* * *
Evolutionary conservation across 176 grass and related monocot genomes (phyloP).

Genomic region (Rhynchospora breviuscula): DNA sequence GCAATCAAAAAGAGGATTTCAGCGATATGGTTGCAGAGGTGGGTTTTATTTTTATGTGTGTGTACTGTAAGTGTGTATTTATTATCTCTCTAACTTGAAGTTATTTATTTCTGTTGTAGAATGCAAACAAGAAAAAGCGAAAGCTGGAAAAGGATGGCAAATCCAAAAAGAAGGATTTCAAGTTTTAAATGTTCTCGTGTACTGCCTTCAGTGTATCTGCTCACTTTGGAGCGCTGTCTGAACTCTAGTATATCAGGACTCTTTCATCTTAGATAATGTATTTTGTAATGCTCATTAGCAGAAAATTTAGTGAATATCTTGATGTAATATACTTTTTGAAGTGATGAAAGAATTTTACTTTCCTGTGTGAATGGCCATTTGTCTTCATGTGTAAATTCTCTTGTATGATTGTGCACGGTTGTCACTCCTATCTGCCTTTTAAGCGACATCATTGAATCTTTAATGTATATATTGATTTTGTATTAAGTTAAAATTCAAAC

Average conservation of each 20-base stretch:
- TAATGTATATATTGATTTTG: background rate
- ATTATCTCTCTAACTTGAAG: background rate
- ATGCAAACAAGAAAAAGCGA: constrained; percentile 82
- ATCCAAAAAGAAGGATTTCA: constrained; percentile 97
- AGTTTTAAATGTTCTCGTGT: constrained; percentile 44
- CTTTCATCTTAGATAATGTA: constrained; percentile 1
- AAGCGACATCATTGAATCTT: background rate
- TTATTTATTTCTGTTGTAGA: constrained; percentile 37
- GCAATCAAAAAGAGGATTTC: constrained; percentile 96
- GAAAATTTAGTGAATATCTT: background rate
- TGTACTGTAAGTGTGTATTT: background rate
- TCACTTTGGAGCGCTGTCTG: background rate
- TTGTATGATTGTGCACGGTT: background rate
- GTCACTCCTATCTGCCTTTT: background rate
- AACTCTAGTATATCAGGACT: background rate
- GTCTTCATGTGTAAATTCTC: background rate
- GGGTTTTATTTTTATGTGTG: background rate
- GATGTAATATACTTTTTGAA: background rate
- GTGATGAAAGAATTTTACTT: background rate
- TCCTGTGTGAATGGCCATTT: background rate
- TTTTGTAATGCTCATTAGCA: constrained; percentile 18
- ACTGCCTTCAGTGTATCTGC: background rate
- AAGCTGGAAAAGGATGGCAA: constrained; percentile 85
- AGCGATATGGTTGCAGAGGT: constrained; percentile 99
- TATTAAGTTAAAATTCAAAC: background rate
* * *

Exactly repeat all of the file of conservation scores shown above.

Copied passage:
Evolutionary conservation across 176 grass and related monocot genomes (phyloP).

Genomic region (Rhynchospora breviuscula): DNA sequence GCAATCAAAAAGAGGATTTCAGCGATATGGTTGCAGAGGTGGGTTTTATTTTTATGTGTGTGTACTGTAAGTGTGTATTTATTATCTCTCTAACTTGAAGTTATTTATTTCTGTTGTAGAATGCAAACAAGAAAAAGCGAAAGCTGGAAAAGGATGGCAAATCCAAAAAGAAGGATTTCAAGTTTTAAATGTTCTCGTGTACTGCCTTCAGTGTATCTGCTCACTTTGGAGCGCTGTCTGAACTCTAGTATATCAGGACTCTTTCATCTTAGATAATGTATTTTGTAATGCTCATTAGCAGAAAATTTAGTGAATATCTTGATGTAATATACTTTTTGAAGTGATGAAAGAATTTTACTTTCCTGTGTGAATGGCCATTTGTCTTCATGTGTAAATTCTCTTGTATGATTGTGCACGGTTGTCACTCCTATCTGCCTTTTAAGCGACATCATTGAATCTTTAATGTATATATTGATTTTGTATTAAGTTAAAATTCAAAC

Average conservation of each 20-base stretch:
- TAATGTATATATTGATTTTG: background rate
- ATTATCTCTCTAACTTGAAG: background rate
- ATGCAAACAAGAAAAAGCGA: constrained; percentile 82
- ATCCAAAAAGAAGGATTTCA: constrained; percentile 97
- AGTTTTAAATGTTCTCGTGT: constrained; percentile 44
- CTTTCATCTTAGATAATGTA: constrained; percentile 1
- AAGCGACATCATTGAATCTT: background rate
- TTATTTATTTCTGTTGTAGA: constrained; percentile 37
- GCAATCAAAAAGAGGATTTC: constrained; percentile 96
- GAAAATTTAGTGAATATCTT: background rate
- TGTACTGTAAGTGTGTATTT: background rate
- TCACTTTGGAGCGCTGTCTG: background rate
- TTGTATGATTGTGCACGGTT: background rate
- GTCACTCCTATCTGCCTTTT: background rate
- AACTCTAGTATATCAGGACT: background rate
- GTCTTCATGTGTAAATTCTC: background rate
- GGGTTTTATTTTTATGTGTG: background rate
- GATGTAATATACTTTTTGAA: background rate
- GTGATGAAAGAATTTTACTT: background rate
- TCCTGTGTGAATGGCCATTT: background rate
- TTTTGTAATGCTCATTAGCA: constrained; percentile 18
- ACTGCCTTCAGTGTATCTGC: background rate
- AAGCTGGAAAAGGATGGCAA: constrained; percentile 85
- AGCGATATGGTTGCAGAGGT: constrained; percentile 99
- TATTAAGTTAAAATTCAAAC: background rate